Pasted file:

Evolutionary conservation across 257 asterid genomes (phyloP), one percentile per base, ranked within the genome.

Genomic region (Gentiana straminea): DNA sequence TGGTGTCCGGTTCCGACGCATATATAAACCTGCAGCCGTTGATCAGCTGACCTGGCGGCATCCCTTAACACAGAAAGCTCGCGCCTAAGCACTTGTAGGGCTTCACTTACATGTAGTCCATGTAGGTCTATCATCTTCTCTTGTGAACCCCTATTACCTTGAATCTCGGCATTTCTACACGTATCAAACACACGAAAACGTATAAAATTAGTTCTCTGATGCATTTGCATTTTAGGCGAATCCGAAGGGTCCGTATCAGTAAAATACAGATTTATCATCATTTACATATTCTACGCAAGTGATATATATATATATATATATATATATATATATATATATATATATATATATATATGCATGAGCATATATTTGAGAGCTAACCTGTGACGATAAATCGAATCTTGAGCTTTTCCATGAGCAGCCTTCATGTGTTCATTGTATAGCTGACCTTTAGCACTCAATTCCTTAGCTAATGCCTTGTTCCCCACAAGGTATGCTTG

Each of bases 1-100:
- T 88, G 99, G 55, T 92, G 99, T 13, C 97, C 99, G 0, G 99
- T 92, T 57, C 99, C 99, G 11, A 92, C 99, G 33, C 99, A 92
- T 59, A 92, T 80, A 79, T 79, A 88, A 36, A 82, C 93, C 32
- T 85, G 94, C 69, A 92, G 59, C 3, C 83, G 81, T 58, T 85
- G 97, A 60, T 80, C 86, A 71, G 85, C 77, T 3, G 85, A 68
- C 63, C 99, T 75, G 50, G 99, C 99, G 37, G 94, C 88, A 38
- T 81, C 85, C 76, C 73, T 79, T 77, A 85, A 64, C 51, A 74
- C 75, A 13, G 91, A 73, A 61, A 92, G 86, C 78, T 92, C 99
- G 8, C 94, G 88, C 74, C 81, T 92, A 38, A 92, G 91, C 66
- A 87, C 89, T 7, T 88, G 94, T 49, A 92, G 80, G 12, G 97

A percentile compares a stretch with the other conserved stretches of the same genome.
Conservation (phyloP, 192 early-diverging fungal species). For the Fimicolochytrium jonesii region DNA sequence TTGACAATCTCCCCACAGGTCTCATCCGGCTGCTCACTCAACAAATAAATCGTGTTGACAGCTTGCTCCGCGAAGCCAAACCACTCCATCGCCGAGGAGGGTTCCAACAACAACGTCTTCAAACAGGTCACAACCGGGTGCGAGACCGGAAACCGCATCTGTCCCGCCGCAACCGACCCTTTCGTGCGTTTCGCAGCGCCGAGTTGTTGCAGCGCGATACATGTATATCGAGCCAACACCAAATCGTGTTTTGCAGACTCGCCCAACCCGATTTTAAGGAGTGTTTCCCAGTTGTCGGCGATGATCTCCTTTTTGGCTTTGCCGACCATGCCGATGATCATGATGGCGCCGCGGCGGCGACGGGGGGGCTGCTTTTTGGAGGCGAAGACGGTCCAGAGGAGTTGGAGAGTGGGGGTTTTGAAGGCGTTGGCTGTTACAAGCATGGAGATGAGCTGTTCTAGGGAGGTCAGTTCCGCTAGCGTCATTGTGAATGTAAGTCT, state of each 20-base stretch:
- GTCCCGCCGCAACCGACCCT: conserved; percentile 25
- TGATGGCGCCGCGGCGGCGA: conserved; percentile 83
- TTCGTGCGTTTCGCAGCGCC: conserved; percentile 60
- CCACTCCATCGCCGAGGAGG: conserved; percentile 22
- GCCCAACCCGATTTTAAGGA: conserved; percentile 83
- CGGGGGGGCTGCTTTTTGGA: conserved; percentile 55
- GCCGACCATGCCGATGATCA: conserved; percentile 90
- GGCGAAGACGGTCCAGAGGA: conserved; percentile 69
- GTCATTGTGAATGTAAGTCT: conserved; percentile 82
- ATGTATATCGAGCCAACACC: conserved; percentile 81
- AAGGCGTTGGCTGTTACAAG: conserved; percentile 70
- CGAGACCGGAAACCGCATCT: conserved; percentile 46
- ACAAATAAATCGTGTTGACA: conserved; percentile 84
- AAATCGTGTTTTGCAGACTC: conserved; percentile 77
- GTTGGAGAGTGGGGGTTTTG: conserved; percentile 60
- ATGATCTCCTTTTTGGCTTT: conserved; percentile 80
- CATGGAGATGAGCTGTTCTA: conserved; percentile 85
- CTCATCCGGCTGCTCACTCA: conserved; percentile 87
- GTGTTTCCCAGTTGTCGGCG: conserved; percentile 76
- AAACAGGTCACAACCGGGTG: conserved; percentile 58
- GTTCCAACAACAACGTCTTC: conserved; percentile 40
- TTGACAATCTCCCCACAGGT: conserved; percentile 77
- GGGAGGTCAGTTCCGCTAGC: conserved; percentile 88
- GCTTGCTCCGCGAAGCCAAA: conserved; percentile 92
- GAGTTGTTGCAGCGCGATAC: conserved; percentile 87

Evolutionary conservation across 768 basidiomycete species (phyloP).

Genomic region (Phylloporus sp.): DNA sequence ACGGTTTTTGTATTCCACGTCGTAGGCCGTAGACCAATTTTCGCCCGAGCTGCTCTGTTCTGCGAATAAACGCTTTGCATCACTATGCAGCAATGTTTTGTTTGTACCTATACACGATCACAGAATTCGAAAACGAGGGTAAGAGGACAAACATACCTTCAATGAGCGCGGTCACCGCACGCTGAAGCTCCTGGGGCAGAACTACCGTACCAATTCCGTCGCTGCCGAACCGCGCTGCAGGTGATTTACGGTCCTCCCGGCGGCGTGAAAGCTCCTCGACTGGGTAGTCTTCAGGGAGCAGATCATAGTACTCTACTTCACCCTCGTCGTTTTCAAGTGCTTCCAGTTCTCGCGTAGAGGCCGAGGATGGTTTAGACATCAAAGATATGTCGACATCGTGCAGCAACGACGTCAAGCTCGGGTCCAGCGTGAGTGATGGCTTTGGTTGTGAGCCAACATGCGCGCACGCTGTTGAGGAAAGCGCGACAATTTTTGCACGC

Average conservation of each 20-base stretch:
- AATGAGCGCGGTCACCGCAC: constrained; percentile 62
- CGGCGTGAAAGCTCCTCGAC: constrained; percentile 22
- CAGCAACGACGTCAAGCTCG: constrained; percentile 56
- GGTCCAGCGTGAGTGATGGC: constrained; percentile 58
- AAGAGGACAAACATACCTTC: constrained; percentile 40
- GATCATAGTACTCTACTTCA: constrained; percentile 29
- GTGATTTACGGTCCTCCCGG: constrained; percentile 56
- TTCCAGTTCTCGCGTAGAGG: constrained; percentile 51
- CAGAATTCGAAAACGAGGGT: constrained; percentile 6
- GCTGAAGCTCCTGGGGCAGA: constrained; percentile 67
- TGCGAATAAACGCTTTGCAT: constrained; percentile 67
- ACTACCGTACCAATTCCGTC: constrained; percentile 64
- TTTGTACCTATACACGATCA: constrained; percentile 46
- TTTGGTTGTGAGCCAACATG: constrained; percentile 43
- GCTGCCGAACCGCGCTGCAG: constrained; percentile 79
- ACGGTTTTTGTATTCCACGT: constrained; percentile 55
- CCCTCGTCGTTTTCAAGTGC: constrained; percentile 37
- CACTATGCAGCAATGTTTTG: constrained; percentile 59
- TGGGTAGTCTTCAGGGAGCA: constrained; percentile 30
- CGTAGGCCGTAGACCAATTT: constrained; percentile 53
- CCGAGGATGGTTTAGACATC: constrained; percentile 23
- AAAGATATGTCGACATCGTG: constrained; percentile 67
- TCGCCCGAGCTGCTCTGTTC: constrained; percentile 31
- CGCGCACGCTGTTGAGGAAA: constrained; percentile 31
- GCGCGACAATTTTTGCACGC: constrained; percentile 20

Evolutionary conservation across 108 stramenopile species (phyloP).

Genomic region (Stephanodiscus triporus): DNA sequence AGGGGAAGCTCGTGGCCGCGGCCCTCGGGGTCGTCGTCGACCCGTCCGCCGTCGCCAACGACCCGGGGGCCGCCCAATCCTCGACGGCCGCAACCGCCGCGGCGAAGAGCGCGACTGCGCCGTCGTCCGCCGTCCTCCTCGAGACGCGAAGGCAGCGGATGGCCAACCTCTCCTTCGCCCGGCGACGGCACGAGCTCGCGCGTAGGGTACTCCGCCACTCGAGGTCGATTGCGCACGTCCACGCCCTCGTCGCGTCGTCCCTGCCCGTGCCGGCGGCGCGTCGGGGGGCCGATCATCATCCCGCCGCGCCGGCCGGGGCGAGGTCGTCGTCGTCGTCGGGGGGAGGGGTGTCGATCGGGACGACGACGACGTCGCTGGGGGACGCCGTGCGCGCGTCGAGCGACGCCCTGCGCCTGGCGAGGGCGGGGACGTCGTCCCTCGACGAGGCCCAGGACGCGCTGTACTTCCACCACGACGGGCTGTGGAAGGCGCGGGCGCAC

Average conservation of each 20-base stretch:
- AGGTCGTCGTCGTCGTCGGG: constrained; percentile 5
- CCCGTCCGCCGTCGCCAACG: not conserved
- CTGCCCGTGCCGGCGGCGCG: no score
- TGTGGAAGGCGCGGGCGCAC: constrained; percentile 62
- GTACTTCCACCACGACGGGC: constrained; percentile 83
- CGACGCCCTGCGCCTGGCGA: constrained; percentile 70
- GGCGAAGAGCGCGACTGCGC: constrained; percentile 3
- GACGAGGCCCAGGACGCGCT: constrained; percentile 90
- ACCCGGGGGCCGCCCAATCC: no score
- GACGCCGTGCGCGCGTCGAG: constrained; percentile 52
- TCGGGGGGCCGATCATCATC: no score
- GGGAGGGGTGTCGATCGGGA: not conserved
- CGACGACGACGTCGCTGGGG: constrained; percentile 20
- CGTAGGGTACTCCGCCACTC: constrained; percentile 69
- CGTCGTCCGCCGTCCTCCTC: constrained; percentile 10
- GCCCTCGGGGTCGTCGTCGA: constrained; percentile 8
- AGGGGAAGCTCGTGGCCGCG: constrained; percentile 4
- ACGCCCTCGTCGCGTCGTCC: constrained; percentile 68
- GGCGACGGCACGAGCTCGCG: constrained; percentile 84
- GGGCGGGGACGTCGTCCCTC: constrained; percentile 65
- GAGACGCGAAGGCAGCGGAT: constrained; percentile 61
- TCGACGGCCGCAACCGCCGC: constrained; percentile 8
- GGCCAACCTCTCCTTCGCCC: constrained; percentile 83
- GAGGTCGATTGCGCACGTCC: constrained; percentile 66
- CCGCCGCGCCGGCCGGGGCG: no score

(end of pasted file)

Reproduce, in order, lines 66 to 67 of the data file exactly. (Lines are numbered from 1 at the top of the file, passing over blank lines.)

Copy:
- TCGCCCGAGCTGCTCTGTTC: constrained; percentile 31
- CGCGCACGCTGTTGAGGAAA: constrained; percentile 31